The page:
There could be disturbances across the North if soccer squads from both parts of Ireland are given a joint reception at Belfast city hall, a leading loyalist has warned.
Billy Hutchinson, pictured, who has links to the paramilitary UVF, has warned that there could be a return to the flag protests of 2012/13 if the joint reception goes ahead.
It is the first time a ‘Northern Ireland’ team has qualified for a major competition alongside the Irish national side.
The SDLP has proposed that the two teams are honoured by Belfast city council before they travel to France in the summer for the European Championships.
Hutchinson warned that a joint reception could end in chaos.
“I warned them over removing the flag, that it would lead to protests should they go down that road. It will be the same again,” he said.
On Tuesday evening, a sectarian lobby campaign known as the Protestant Coalition held a small protest at Belfast city hall as the motion was approved. The group previously held an anti-refugee protest outside city hall in December, but were outnumbered by a counter demo held by anti-fascists.
Alliance councillor Michael Long described the campaign as “extremely worrying”. He said new protests would be a “PR disaster” which would plunge Belfast back into “dangerous and deeply unpleasant times”.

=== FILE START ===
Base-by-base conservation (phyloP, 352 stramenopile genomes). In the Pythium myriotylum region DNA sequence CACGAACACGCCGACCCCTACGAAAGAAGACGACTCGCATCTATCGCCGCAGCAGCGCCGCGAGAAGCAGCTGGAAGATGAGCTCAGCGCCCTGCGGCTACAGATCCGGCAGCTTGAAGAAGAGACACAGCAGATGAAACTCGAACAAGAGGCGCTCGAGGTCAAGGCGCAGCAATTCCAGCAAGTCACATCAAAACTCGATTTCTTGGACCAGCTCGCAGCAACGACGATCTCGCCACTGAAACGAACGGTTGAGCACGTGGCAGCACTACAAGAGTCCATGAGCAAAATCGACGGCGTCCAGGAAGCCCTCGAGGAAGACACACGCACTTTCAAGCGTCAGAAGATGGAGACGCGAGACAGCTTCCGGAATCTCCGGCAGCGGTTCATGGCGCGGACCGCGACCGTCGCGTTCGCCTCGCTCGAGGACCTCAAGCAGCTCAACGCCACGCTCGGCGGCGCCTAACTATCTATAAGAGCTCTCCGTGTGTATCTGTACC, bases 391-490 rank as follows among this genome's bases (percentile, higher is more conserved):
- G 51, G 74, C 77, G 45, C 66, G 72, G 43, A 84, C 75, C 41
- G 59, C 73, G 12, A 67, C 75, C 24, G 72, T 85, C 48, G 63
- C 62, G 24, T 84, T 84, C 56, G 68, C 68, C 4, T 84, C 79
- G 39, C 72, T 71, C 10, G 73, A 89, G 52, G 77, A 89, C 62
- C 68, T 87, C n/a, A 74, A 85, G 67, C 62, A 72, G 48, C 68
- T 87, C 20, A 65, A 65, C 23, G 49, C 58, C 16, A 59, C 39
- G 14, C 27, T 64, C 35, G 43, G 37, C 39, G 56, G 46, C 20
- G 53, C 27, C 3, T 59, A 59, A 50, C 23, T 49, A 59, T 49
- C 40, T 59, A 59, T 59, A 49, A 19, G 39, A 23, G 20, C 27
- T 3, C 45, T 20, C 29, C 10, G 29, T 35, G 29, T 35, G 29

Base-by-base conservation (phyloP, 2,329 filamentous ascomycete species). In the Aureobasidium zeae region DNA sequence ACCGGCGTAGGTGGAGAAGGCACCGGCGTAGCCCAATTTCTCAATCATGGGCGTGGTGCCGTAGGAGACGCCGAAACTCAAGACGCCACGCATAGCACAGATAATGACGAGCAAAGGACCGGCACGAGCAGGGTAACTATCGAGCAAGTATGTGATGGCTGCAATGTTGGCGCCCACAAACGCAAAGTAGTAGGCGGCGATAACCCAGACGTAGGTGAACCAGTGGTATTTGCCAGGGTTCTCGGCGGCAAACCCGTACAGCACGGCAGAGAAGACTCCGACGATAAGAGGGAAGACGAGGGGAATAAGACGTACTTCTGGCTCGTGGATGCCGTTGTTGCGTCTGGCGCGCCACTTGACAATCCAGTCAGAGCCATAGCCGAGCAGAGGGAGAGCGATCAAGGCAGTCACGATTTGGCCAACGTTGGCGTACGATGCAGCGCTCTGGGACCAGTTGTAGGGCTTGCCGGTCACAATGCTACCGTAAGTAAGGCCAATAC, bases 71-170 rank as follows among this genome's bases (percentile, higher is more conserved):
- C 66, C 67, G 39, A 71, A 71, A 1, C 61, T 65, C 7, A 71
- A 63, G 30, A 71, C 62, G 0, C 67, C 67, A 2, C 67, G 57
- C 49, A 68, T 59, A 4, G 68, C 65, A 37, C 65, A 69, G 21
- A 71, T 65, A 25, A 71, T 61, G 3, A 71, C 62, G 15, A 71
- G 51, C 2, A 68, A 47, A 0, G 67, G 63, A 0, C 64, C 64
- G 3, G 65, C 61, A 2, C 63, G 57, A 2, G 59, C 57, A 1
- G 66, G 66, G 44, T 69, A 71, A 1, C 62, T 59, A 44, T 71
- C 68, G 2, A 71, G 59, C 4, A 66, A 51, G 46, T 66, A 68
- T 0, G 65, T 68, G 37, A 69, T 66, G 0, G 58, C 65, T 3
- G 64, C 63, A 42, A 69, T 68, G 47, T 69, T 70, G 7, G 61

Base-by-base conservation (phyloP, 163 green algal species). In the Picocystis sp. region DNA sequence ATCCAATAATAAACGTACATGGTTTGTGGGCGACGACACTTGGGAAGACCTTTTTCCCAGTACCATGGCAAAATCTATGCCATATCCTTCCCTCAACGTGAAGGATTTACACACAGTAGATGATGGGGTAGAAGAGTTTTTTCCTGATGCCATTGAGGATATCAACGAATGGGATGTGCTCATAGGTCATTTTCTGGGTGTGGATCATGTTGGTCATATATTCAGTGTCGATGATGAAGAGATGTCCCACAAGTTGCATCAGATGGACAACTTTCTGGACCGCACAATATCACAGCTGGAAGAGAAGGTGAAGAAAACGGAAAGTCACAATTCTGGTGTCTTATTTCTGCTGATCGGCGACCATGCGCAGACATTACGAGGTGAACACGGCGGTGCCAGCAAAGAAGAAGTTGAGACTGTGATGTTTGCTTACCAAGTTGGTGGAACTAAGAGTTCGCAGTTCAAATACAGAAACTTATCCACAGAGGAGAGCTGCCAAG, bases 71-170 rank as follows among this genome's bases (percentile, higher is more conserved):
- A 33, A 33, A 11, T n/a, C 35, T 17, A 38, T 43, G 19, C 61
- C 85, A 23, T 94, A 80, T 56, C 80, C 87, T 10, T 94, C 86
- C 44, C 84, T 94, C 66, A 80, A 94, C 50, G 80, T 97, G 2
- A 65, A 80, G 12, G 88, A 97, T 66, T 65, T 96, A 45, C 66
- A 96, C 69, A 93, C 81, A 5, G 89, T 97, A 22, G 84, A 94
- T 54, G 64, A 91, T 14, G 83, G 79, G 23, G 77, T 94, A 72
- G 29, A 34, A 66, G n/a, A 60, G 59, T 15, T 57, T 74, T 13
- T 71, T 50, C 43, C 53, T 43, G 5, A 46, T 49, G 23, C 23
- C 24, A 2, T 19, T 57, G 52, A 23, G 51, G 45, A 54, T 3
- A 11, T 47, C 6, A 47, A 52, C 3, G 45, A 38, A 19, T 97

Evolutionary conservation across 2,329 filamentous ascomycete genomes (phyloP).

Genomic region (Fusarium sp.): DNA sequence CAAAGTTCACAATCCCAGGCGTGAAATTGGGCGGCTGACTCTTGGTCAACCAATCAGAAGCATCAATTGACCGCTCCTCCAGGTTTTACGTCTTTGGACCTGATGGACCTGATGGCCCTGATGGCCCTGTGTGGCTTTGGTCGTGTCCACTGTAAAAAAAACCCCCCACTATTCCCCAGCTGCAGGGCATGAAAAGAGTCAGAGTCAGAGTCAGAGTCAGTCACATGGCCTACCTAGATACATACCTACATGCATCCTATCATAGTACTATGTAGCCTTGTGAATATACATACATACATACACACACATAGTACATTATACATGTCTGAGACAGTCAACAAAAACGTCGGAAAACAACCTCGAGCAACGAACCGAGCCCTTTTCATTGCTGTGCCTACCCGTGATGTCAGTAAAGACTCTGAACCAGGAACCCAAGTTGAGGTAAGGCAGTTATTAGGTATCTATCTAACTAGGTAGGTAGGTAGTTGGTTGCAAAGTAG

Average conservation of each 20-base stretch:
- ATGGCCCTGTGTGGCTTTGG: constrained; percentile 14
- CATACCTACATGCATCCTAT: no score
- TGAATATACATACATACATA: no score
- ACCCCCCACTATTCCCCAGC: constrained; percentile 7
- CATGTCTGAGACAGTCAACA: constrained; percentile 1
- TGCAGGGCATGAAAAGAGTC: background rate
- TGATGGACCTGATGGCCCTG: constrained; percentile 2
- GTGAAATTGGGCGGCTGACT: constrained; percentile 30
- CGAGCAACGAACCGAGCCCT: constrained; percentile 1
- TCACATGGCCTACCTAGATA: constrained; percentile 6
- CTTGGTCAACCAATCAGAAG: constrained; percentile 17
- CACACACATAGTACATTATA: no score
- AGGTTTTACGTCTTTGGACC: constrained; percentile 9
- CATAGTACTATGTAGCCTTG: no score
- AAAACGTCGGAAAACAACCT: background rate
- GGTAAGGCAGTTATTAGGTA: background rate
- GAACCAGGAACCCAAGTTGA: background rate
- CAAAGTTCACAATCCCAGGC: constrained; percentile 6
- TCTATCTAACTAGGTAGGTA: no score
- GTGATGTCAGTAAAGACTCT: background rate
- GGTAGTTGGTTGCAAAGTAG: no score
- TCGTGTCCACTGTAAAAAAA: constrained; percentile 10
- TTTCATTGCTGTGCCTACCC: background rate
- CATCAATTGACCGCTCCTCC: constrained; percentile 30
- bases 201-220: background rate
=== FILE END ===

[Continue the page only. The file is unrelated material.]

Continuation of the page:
In a reference to Derry-born footballer James McClean, Hutchinson said that those players who refused to wear the poppy in remembrance of Britain’s war dead “wouldn’t be welcome”.
The leader of the so-called ‘Progressive Unionist Party’ claimed it was “disgraceful” that someone who played for an English team refused to wear a poppy, saying: “My attitude is ‘When in Rome, do what the Romans do.”
The DUP’s Brian Kingston said inviting both teams was “inappropriate” as ‘Northern Ireland’ was the only national team. Jim Rodgers of the Ulster Unionists said he would prefer a reception for teams from the ‘British Isles’, to include England and Wales.
But there was little surprise that unionists would adopt a sectarian attitude to the event.
The decision of James McClean to opt to play for the Irish national side is the result of death threats from loyalists because of his religion and his refusal to wear a poppy -- and he is just one of a long line of victims of sectarianism by loyalist soccer fans.
Following years of abuse, former Celtic manager and County Armagh man, Neil Lennon, was threatened by loyalists while representing ‘Northern Ireland’, and as a consequence, decided never to play for the team again.
In September 2008, he was subjected to a sectarian assault in Glasgow, also by loyalists, and in January 2011, the Royal Mail intercepted packages containing bullets addressed to Lennon and other Catholic players in the northern eleven.
But at the council meeting, unionist amendments were defeated meaning the original plan to hold a joint reception for both teams will go ahead.
The SDLP’s Declan Boyle is optimistic about the planned event, describing it as “a genuine and long-overdue attempt at inclusiveness and reconciliation”.
“The Republic has Northern Ireland players in its ranks. We should be celebrating all this. Everybody talks about shared space, well having a joint reception for both teams will show that Belfast City Hall is open to everybody. It will be a great advertisement to the world.”